AUTHOR'S FOREWORD

Is it illogical or disloyal for technical men who have fostered armament in a previous national emergency, and might do so again, to take the initiative in the direction of disarmament? These questions have inevitably pursued me in writing this book, for the old loyalty to organisations and friends of the War must remain to the end. I can only say that it must be the first objective of any sane person who has seen war, to try to prevent the kind of catastrophe which engulfed the world in 1914. The deciding factor is surely this, the obligation to another generation which might again be sacrificed. If sane disarmament can assist, and if armament knowledge is an essential part, then this obligation falls upon those who possess it. Their contribution is essential, and it is because the scruples which pursued me in breaking new ground will also pursue them that I make these comments.

Many will remember my Riddle of the Rhine, published soon after the War, in a world still too uneasy about past dangers to give real attention to their future prevention. That book established the vital importance of chemical warfare and industry, and exposed the weakness of a disarmament which ignored the new agencies of war. The dangerous disparity between the chemical capacity of some of the Great Powers has since been removed, which is a step in the right direction, for it is not possible nor desirable that disarmament should adopt the alternative of shackling an industry so full of service.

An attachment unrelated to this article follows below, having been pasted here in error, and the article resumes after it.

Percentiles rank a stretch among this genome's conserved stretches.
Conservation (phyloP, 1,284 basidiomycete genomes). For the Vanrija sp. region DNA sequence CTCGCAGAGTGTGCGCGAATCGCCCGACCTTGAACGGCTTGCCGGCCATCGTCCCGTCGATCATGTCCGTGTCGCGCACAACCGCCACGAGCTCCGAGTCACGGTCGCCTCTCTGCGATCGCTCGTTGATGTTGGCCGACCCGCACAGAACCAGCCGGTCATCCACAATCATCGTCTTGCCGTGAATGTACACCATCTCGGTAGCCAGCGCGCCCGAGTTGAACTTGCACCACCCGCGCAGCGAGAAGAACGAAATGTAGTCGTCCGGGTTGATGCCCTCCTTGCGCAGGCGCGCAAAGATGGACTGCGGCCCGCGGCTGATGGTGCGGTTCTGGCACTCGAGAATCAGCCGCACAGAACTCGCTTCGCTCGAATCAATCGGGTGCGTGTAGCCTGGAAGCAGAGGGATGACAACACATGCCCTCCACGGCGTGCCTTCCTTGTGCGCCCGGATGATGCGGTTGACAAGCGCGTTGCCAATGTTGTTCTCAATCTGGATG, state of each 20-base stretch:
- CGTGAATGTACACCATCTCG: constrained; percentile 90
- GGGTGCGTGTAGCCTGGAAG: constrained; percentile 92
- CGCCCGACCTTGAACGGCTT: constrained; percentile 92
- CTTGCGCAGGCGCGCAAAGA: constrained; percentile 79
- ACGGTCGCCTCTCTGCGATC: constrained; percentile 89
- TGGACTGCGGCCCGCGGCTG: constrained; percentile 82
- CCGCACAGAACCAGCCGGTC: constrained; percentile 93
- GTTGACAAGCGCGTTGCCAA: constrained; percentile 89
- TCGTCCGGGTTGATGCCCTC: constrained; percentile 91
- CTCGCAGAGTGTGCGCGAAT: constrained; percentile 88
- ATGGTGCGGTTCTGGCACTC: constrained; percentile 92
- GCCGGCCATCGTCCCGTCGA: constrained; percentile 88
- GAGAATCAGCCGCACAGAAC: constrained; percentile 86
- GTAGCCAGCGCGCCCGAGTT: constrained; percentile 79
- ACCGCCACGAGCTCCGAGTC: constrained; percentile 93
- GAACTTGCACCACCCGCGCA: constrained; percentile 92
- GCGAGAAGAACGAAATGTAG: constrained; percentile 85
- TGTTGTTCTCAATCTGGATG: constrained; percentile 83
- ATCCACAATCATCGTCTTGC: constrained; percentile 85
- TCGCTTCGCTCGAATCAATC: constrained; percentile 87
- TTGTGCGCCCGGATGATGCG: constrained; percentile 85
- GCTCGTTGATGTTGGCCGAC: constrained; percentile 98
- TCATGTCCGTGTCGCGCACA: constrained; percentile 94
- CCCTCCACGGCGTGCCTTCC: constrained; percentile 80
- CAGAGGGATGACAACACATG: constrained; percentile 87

But with the objective of organised peace, much more requires to be done. If the official disarmament effort accepts the present position of unrestricted development of new armament types, it leaves untouched the new armament race, ignoring and harbouring a growth which will eventually wither and destroy it. SCIENTIFIC DISARMAMENT exposes the nature of this growth and its organic connection with the rational structure of disarmament as a whole. In view of the somewhat natural resentment with which the Riddle of the Rhine was received in Germany, I hope my new book will be read there and recognised as an impartial and unbiased treatment of the subject.

Finally I must emphasise that this book is not a criticism of official efforts, with which I have the utmost sympathy, and whose difficulties I fully appreciate from personal experience in international affairs, and from knowledge based on a close study of those efforts. In the early work on a great problem of this character the official results cannot conform exactly or even largely with the true requirements. There are too many external difficulties. There must unfortunately be a gulf between agreed action and the most efficient solutions, but it is nevertheless essential to work out the scientific basis of the matter.

Disarmament is not an official act, it is an evolutionary process, and its progress and value will largely be governed by the thorough exposure of the reasoned requirements of the problem in an atmosphere which regards political difficulties as things to be overcome.

V. L.

-14-

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